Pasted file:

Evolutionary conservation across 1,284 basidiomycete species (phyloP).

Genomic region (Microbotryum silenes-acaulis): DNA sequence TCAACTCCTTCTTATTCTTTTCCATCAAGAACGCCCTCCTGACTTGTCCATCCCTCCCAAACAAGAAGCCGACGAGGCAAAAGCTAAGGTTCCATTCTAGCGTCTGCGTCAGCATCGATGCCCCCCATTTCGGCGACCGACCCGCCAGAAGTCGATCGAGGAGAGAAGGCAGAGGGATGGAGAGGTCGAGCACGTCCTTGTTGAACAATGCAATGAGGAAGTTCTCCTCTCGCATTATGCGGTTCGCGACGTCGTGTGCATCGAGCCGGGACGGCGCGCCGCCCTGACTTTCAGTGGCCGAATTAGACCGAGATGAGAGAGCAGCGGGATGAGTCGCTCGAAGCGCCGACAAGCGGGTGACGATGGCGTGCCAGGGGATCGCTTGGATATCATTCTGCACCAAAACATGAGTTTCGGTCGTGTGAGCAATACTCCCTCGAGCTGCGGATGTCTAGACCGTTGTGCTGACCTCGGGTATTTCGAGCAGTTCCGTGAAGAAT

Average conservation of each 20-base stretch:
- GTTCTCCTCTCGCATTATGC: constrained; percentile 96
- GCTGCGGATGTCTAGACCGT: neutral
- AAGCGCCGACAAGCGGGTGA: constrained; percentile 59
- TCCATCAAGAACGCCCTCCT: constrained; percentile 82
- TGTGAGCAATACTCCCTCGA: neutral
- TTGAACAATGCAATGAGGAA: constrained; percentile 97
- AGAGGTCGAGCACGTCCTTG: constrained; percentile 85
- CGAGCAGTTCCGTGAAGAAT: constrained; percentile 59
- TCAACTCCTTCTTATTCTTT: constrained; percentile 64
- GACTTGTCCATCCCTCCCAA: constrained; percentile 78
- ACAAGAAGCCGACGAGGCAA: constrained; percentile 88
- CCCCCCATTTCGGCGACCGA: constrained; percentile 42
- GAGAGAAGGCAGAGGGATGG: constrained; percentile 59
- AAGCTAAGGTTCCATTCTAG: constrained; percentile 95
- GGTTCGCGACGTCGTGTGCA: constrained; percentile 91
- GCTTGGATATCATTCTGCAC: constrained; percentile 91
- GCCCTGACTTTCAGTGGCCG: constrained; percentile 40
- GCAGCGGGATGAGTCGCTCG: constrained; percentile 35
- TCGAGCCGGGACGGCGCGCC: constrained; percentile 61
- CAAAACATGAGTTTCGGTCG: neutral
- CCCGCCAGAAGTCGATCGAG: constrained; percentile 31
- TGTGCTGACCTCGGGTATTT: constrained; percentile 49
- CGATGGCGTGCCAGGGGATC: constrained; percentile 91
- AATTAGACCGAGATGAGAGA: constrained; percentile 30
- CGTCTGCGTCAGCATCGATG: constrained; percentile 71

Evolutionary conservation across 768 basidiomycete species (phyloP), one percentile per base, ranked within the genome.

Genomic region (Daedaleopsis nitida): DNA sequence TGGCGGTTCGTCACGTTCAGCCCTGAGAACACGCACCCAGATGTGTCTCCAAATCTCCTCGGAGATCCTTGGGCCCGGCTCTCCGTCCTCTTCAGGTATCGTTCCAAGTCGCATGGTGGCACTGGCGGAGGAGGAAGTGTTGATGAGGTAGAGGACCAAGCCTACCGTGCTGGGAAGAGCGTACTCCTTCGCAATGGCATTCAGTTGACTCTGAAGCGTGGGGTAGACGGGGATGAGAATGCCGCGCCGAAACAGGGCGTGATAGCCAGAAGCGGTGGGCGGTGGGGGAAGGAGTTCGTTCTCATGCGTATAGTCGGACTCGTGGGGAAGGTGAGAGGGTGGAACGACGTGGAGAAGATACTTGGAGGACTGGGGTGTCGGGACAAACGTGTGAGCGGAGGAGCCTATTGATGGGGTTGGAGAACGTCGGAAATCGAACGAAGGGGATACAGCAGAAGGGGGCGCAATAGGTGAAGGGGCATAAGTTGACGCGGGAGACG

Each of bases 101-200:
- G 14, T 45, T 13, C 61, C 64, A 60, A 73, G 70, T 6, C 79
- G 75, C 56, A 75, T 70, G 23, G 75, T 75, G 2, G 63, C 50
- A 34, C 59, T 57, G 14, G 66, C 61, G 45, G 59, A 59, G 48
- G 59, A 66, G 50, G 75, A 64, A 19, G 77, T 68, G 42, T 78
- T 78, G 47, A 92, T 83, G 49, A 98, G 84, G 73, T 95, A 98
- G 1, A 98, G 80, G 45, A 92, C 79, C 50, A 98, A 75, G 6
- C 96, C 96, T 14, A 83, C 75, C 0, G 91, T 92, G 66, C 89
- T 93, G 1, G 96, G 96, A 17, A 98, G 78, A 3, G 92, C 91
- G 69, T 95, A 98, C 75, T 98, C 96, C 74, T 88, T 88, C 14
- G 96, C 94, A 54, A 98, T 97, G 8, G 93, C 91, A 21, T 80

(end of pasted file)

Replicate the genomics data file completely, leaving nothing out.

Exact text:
Evolutionary conservation across 1,284 basidiomycete species (phyloP).

Genomic region (Microbotryum silenes-acaulis): DNA sequence TCAACTCCTTCTTATTCTTTTCCATCAAGAACGCCCTCCTGACTTGTCCATCCCTCCCAAACAAGAAGCCGACGAGGCAAAAGCTAAGGTTCCATTCTAGCGTCTGCGTCAGCATCGATGCCCCCCATTTCGGCGACCGACCCGCCAGAAGTCGATCGAGGAGAGAAGGCAGAGGGATGGAGAGGTCGAGCACGTCCTTGTTGAACAATGCAATGAGGAAGTTCTCCTCTCGCATTATGCGGTTCGCGACGTCGTGTGCATCGAGCCGGGACGGCGCGCCGCCCTGACTTTCAGTGGCCGAATTAGACCGAGATGAGAGAGCAGCGGGATGAGTCGCTCGAAGCGCCGACAAGCGGGTGACGATGGCGTGCCAGGGGATCGCTTGGATATCATTCTGCACCAAAACATGAGTTTCGGTCGTGTGAGCAATACTCCCTCGAGCTGCGGATGTCTAGACCGTTGTGCTGACCTCGGGTATTTCGAGCAGTTCCGTGAAGAAT

Average conservation of each 20-base stretch:
- GTTCTCCTCTCGCATTATGC: constrained; percentile 96
- GCTGCGGATGTCTAGACCGT: neutral
- AAGCGCCGACAAGCGGGTGA: constrained; percentile 59
- TCCATCAAGAACGCCCTCCT: constrained; percentile 82
- TGTGAGCAATACTCCCTCGA: neutral
- TTGAACAATGCAATGAGGAA: constrained; percentile 97
- AGAGGTCGAGCACGTCCTTG: constrained; percentile 85
- CGAGCAGTTCCGTGAAGAAT: constrained; percentile 59
- TCAACTCCTTCTTATTCTTT: constrained; percentile 64
- GACTTGTCCATCCCTCCCAA: constrained; percentile 78
- ACAAGAAGCCGACGAGGCAA: constrained; percentile 88
- CCCCCCATTTCGGCGACCGA: constrained; percentile 42
- GAGAGAAGGCAGAGGGATGG: constrained; percentile 59
- AAGCTAAGGTTCCATTCTAG: constrained; percentile 95
- GGTTCGCGACGTCGTGTGCA: constrained; percentile 91
- GCTTGGATATCATTCTGCAC: constrained; percentile 91
- GCCCTGACTTTCAGTGGCCG: constrained; percentile 40
- GCAGCGGGATGAGTCGCTCG: constrained; percentile 35
- TCGAGCCGGGACGGCGCGCC: constrained; percentile 61
- CAAAACATGAGTTTCGGTCG: neutral
- CCCGCCAGAAGTCGATCGAG: constrained; percentile 31
- TGTGCTGACCTCGGGTATTT: constrained; percentile 49
- CGATGGCGTGCCAGGGGATC: constrained; percentile 91
- AATTAGACCGAGATGAGAGA: constrained; percentile 30
- CGTCTGCGTCAGCATCGATG: constrained; percentile 71

Evolutionary conservation across 768 basidiomycete species (phyloP), one percentile per base, ranked within the genome.

Genomic region (Daedaleopsis nitida): DNA sequence TGGCGGTTCGTCACGTTCAGCCCTGAGAACACGCACCCAGATGTGTCTCCAAATCTCCTCGGAGATCCTTGGGCCCGGCTCTCCGTCCTCTTCAGGTATCGTTCCAAGTCGCATGGTGGCACTGGCGGAGGAGGAAGTGTTGATGAGGTAGAGGACCAAGCCTACCGTGCTGGGAAGAGCGTACTCCTTCGCAATGGCATTCAGTTGACTCTGAAGCGTGGGGTAGACGGGGATGAGAATGCCGCGCCGAAACAGGGCGTGATAGCCAGAAGCGGTGGGCGGTGGGGGAAGGAGTTCGTTCTCATGCGTATAGTCGGACTCGTGGGGAAGGTGAGAGGGTGGAACGACGTGGAGAAGATACTTGGAGGACTGGGGTGTCGGGACAAACGTGTGAGCGGAGGAGCCTATTGATGGGGTTGGAGAACGTCGGAAATCGAACGAAGGGGATACAGCAGAAGGGGGCGCAATAGGTGAAGGGGCATAAGTTGACGCGGGAGACG

Each of bases 101-200:
- G 14, T 45, T 13, C 61, C 64, A 60, A 73, G 70, T 6, C 79
- G 75, C 56, A 75, T 70, G 23, G 75, T 75, G 2, G 63, C 50
- A 34, C 59, T 57, G 14, G 66, C 61, G 45, G 59, A 59, G 48
- G 59, A 66, G 50, G 75, A 64, A 19, G 77, T 68, G 42, T 78
- T 78, G 47, A 92, T 83, G 49, A 98, G 84, G 73, T 95, A 98
- G 1, A 98, G 80, G 45, A 92, C 79, C 50, A 98, A 75, G 6
- C 96, C 96, T 14, A 83, C 75, C 0, G 91, T 92, G 66, C 89
- T 93, G 1, G 96, G 96, A 17, A 98, G 78, A 3, G 92, C 91
- G 69, T 95, A 98, C 75, T 98, C 96, C 74, T 88, T 88, C 14
- G 96, C 94, A 54, A 98, T 97, G 8, G 93, C 91, A 21, T 80